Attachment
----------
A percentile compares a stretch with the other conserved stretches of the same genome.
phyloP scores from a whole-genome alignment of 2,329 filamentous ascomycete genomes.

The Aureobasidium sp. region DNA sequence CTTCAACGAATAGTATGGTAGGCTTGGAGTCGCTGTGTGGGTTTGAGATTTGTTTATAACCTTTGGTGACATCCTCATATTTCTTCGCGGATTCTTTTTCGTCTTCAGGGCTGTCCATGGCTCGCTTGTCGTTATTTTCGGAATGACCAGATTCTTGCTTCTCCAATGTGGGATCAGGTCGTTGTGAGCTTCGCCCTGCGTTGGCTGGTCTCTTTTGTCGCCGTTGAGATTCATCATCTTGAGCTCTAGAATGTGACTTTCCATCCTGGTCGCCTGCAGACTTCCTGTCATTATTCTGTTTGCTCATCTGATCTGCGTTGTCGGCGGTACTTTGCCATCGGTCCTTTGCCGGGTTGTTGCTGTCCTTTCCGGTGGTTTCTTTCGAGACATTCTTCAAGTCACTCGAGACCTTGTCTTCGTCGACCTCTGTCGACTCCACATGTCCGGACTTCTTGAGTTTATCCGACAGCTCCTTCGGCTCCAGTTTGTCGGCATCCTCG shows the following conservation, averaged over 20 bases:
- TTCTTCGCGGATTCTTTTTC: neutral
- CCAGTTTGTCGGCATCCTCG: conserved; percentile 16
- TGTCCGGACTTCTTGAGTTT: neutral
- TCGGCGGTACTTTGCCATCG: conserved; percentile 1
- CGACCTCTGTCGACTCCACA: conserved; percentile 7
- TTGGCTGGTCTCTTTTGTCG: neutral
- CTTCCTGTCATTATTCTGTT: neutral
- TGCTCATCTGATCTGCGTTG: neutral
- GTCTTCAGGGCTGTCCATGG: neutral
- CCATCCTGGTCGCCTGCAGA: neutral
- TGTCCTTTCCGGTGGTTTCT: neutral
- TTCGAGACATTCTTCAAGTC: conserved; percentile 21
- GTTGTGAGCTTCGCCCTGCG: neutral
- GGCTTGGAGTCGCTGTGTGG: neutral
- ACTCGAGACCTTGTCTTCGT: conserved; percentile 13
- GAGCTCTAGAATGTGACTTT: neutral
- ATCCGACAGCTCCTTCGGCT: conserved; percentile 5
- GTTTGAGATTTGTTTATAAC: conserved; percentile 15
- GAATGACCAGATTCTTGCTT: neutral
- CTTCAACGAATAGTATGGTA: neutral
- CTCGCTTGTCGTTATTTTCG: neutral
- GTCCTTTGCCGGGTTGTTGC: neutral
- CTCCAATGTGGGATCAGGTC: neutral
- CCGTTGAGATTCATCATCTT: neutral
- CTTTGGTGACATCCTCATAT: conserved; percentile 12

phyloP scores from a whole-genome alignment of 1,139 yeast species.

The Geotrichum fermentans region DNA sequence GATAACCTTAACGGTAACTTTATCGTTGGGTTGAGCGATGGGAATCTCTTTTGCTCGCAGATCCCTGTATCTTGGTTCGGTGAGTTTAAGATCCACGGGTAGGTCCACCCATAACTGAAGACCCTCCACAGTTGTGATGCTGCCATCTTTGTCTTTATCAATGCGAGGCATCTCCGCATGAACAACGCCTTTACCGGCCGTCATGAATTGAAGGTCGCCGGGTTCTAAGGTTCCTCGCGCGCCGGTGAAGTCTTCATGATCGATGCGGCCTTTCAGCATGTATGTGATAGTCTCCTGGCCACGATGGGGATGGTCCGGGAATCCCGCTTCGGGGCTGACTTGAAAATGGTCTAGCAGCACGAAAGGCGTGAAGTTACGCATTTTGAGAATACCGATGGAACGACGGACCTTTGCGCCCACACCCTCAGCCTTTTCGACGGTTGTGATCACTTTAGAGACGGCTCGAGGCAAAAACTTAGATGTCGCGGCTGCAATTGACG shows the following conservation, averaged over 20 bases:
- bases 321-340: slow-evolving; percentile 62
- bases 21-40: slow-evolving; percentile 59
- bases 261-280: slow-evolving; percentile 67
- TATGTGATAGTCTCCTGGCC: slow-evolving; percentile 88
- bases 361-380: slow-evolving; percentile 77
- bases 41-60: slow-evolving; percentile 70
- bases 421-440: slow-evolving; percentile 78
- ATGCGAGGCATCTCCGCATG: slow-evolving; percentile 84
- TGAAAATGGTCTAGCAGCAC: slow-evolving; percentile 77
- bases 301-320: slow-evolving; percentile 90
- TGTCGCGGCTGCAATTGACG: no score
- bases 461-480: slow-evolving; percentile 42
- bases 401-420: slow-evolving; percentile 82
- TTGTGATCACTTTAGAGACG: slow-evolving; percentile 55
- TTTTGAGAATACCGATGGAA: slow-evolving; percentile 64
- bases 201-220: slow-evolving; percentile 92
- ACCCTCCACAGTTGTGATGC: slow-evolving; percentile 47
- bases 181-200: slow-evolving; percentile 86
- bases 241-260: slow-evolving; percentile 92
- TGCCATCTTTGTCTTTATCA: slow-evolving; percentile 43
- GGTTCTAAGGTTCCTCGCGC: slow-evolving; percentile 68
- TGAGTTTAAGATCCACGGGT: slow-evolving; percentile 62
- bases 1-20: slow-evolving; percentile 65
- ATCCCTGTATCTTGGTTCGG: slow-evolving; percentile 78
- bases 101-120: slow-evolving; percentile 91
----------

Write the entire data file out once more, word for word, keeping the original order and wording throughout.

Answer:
A percentile compares a stretch with the other conserved stretches of the same genome.
phyloP scores from a whole-genome alignment of 2,329 filamentous ascomycete genomes.

The Aureobasidium sp. region DNA sequence CTTCAACGAATAGTATGGTAGGCTTGGAGTCGCTGTGTGGGTTTGAGATTTGTTTATAACCTTTGGTGACATCCTCATATTTCTTCGCGGATTCTTTTTCGTCTTCAGGGCTGTCCATGGCTCGCTTGTCGTTATTTTCGGAATGACCAGATTCTTGCTTCTCCAATGTGGGATCAGGTCGTTGTGAGCTTCGCCCTGCGTTGGCTGGTCTCTTTTGTCGCCGTTGAGATTCATCATCTTGAGCTCTAGAATGTGACTTTCCATCCTGGTCGCCTGCAGACTTCCTGTCATTATTCTGTTTGCTCATCTGATCTGCGTTGTCGGCGGTACTTTGCCATCGGTCCTTTGCCGGGTTGTTGCTGTCCTTTCCGGTGGTTTCTTTCGAGACATTCTTCAAGTCACTCGAGACCTTGTCTTCGTCGACCTCTGTCGACTCCACATGTCCGGACTTCTTGAGTTTATCCGACAGCTCCTTCGGCTCCAGTTTGTCGGCATCCTCG shows the following conservation, averaged over 20 bases:
- TTCTTCGCGGATTCTTTTTC: neutral
- CCAGTTTGTCGGCATCCTCG: conserved; percentile 16
- TGTCCGGACTTCTTGAGTTT: neutral
- TCGGCGGTACTTTGCCATCG: conserved; percentile 1
- CGACCTCTGTCGACTCCACA: conserved; percentile 7
- TTGGCTGGTCTCTTTTGTCG: neutral
- CTTCCTGTCATTATTCTGTT: neutral
- TGCTCATCTGATCTGCGTTG: neutral
- GTCTTCAGGGCTGTCCATGG: neutral
- CCATCCTGGTCGCCTGCAGA: neutral
- TGTCCTTTCCGGTGGTTTCT: neutral
- TTCGAGACATTCTTCAAGTC: conserved; percentile 21
- GTTGTGAGCTTCGCCCTGCG: neutral
- GGCTTGGAGTCGCTGTGTGG: neutral
- ACTCGAGACCTTGTCTTCGT: conserved; percentile 13
- GAGCTCTAGAATGTGACTTT: neutral
- ATCCGACAGCTCCTTCGGCT: conserved; percentile 5
- GTTTGAGATTTGTTTATAAC: conserved; percentile 15
- GAATGACCAGATTCTTGCTT: neutral
- CTTCAACGAATAGTATGGTA: neutral
- CTCGCTTGTCGTTATTTTCG: neutral
- GTCCTTTGCCGGGTTGTTGC: neutral
- CTCCAATGTGGGATCAGGTC: neutral
- CCGTTGAGATTCATCATCTT: neutral
- CTTTGGTGACATCCTCATAT: conserved; percentile 12

phyloP scores from a whole-genome alignment of 1,139 yeast species.

The Geotrichum fermentans region DNA sequence GATAACCTTAACGGTAACTTTATCGTTGGGTTGAGCGATGGGAATCTCTTTTGCTCGCAGATCCCTGTATCTTGGTTCGGTGAGTTTAAGATCCACGGGTAGGTCCACCCATAACTGAAGACCCTCCACAGTTGTGATGCTGCCATCTTTGTCTTTATCAATGCGAGGCATCTCCGCATGAACAACGCCTTTACCGGCCGTCATGAATTGAAGGTCGCCGGGTTCTAAGGTTCCTCGCGCGCCGGTGAAGTCTTCATGATCGATGCGGCCTTTCAGCATGTATGTGATAGTCTCCTGGCCACGATGGGGATGGTCCGGGAATCCCGCTTCGGGGCTGACTTGAAAATGGTCTAGCAGCACGAAAGGCGTGAAGTTACGCATTTTGAGAATACCGATGGAACGACGGACCTTTGCGCCCACACCCTCAGCCTTTTCGACGGTTGTGATCACTTTAGAGACGGCTCGAGGCAAAAACTTAGATGTCGCGGCTGCAATTGACG shows the following conservation, averaged over 20 bases:
- bases 321-340: slow-evolving; percentile 62
- bases 21-40: slow-evolving; percentile 59
- bases 261-280: slow-evolving; percentile 67
- TATGTGATAGTCTCCTGGCC: slow-evolving; percentile 88
- bases 361-380: slow-evolving; percentile 77
- bases 41-60: slow-evolving; percentile 70
- bases 421-440: slow-evolving; percentile 78
- ATGCGAGGCATCTCCGCATG: slow-evolving; percentile 84
- TGAAAATGGTCTAGCAGCAC: slow-evolving; percentile 77
- bases 301-320: slow-evolving; percentile 90
- TGTCGCGGCTGCAATTGACG: no score
- bases 461-480: slow-evolving; percentile 42
- bases 401-420: slow-evolving; percentile 82
- TTGTGATCACTTTAGAGACG: slow-evolving; percentile 55
- TTTTGAGAATACCGATGGAA: slow-evolving; percentile 64
- bases 201-220: slow-evolving; percentile 92
- ACCCTCCACAGTTGTGATGC: slow-evolving; percentile 47
- bases 181-200: slow-evolving; percentile 86
- bases 241-260: slow-evolving; percentile 92
- TGCCATCTTTGTCTTTATCA: slow-evolving; percentile 43
- GGTTCTAAGGTTCCTCGCGC: slow-evolving; percentile 68
- TGAGTTTAAGATCCACGGGT: slow-evolving; percentile 62
- bases 1-20: slow-evolving; percentile 65
- ATCCCTGTATCTTGGTTCGG: slow-evolving; percentile 78
- bases 101-120: slow-evolving; percentile 91